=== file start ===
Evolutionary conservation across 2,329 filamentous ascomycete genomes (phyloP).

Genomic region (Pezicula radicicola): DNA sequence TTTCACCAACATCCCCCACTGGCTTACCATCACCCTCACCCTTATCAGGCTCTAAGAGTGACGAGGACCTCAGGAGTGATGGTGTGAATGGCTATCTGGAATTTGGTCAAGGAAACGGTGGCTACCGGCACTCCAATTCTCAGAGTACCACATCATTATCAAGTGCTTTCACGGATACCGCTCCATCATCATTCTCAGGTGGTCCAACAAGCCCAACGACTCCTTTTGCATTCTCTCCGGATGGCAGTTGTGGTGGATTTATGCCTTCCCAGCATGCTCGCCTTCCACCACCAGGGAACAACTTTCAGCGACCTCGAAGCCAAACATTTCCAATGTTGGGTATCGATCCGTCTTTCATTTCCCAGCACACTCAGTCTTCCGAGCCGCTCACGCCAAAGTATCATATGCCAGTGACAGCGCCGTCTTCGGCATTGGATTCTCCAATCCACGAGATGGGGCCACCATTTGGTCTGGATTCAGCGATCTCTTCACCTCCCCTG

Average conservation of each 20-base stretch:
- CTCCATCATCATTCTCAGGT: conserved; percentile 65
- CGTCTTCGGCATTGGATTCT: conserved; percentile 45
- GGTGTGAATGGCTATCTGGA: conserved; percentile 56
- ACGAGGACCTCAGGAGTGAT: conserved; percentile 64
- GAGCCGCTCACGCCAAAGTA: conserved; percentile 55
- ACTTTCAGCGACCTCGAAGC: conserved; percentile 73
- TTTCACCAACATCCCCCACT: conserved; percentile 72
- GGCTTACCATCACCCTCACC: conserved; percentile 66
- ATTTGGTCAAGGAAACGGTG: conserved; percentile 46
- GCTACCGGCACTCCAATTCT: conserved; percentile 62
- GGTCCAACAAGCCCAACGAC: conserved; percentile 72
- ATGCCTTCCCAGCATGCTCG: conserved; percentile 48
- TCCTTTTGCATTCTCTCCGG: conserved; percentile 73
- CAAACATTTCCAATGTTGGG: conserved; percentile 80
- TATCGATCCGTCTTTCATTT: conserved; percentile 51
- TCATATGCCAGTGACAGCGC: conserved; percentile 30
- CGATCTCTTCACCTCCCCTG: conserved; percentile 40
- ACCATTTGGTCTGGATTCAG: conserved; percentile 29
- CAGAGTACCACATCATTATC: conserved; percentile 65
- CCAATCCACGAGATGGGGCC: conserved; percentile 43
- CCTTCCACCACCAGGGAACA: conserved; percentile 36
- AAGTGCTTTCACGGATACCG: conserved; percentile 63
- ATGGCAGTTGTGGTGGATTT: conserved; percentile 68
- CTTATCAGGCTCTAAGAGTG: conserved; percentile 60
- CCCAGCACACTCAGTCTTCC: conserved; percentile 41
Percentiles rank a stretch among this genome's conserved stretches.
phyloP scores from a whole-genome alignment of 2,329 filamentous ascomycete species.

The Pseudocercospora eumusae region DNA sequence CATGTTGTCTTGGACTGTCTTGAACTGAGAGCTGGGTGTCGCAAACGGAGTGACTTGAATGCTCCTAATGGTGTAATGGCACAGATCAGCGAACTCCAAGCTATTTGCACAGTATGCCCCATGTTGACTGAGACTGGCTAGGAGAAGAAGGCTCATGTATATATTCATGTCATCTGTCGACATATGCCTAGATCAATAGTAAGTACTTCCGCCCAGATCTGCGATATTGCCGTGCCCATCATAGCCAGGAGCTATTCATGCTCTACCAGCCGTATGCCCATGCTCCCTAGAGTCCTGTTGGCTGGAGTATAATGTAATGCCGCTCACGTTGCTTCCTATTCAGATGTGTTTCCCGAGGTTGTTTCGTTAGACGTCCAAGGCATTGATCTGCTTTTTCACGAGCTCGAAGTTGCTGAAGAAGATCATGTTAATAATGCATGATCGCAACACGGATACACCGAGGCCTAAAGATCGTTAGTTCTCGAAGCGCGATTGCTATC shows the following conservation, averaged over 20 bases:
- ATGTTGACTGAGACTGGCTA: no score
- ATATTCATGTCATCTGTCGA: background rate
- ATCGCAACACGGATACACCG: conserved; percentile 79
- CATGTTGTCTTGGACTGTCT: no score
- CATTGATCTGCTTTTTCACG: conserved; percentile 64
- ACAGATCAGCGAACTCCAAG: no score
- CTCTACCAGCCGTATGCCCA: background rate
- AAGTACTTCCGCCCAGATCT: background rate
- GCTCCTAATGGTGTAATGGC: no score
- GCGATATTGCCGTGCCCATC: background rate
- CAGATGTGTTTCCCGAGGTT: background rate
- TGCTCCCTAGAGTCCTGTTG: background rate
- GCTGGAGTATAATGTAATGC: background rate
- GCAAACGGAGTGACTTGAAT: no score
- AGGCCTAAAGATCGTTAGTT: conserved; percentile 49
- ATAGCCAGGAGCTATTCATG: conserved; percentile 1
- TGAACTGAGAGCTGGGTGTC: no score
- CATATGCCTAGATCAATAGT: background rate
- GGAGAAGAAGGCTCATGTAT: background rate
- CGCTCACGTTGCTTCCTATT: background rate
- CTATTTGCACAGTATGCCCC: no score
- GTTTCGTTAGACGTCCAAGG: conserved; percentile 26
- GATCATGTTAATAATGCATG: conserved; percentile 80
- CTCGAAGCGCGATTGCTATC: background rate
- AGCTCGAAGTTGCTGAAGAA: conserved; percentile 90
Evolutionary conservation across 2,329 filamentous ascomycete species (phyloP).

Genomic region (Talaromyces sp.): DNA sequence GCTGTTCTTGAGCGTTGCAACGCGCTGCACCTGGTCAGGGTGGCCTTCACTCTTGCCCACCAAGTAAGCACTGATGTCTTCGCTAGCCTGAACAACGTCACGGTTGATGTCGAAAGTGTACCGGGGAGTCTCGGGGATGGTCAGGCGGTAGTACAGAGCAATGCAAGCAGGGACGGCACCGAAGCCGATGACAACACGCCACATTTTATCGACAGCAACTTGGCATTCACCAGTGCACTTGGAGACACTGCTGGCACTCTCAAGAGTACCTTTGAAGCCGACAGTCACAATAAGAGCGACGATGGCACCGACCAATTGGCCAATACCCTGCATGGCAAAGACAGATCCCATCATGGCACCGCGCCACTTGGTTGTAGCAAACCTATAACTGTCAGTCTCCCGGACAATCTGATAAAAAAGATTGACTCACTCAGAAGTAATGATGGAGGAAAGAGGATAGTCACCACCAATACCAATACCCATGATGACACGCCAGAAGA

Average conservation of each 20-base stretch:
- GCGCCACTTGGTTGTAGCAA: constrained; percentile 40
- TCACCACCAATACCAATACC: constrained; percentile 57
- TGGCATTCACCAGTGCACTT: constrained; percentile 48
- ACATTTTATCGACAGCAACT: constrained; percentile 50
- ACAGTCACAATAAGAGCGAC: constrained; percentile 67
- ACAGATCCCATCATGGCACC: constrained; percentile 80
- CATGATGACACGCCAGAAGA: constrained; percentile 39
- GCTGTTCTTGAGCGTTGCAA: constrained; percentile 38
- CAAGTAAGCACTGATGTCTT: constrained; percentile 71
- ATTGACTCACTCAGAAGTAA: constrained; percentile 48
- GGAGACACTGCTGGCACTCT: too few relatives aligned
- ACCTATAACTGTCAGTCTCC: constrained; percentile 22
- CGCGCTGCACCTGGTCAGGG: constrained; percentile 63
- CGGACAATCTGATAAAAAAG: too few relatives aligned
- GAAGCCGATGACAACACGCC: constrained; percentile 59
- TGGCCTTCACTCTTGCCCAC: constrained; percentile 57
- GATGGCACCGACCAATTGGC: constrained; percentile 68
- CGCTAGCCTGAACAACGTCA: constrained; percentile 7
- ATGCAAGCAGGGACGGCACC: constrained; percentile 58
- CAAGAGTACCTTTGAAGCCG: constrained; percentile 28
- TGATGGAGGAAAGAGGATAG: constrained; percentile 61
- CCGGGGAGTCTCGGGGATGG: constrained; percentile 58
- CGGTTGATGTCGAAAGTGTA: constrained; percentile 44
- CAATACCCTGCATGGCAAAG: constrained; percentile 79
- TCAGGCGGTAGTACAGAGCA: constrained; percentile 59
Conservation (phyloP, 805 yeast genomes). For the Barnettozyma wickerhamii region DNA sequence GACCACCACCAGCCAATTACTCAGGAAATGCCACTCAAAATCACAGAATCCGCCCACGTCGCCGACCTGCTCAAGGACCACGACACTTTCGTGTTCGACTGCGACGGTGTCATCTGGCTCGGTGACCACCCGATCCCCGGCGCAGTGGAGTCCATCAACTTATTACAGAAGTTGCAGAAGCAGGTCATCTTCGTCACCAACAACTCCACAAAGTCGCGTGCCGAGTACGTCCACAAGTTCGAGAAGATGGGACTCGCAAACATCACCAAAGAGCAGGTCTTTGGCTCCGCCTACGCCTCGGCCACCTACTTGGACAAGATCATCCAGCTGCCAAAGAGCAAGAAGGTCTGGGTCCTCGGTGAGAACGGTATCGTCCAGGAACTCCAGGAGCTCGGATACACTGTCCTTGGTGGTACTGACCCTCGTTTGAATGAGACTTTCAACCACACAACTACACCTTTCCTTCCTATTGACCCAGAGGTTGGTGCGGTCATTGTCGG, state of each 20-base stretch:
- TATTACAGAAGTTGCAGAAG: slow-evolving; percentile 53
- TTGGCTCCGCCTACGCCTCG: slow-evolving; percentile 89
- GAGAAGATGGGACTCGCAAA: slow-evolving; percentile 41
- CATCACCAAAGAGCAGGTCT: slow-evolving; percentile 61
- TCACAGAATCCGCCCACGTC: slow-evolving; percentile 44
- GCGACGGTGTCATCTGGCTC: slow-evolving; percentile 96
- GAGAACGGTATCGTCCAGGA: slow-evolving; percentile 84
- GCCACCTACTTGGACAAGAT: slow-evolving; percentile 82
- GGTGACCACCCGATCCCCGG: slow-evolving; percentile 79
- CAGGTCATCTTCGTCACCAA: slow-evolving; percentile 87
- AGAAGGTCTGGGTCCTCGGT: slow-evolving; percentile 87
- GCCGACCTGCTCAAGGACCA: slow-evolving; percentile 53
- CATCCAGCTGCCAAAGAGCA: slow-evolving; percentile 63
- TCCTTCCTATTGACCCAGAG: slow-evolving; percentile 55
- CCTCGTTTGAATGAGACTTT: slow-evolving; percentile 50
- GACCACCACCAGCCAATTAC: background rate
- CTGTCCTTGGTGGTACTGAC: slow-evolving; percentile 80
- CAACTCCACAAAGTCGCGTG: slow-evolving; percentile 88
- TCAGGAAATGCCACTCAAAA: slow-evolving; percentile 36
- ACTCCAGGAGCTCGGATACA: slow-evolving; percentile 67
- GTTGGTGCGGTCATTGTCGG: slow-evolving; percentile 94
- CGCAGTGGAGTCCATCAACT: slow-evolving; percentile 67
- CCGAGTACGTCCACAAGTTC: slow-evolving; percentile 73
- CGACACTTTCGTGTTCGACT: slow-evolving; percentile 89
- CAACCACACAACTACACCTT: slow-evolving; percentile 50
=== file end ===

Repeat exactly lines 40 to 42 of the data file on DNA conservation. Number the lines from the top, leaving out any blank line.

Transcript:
- GCTCCTAATGGTGTAATGGC: no score
- GCGATATTGCCGTGCCCATC: background rate
- CAGATGTGTTTCCCGAGGTT: background rate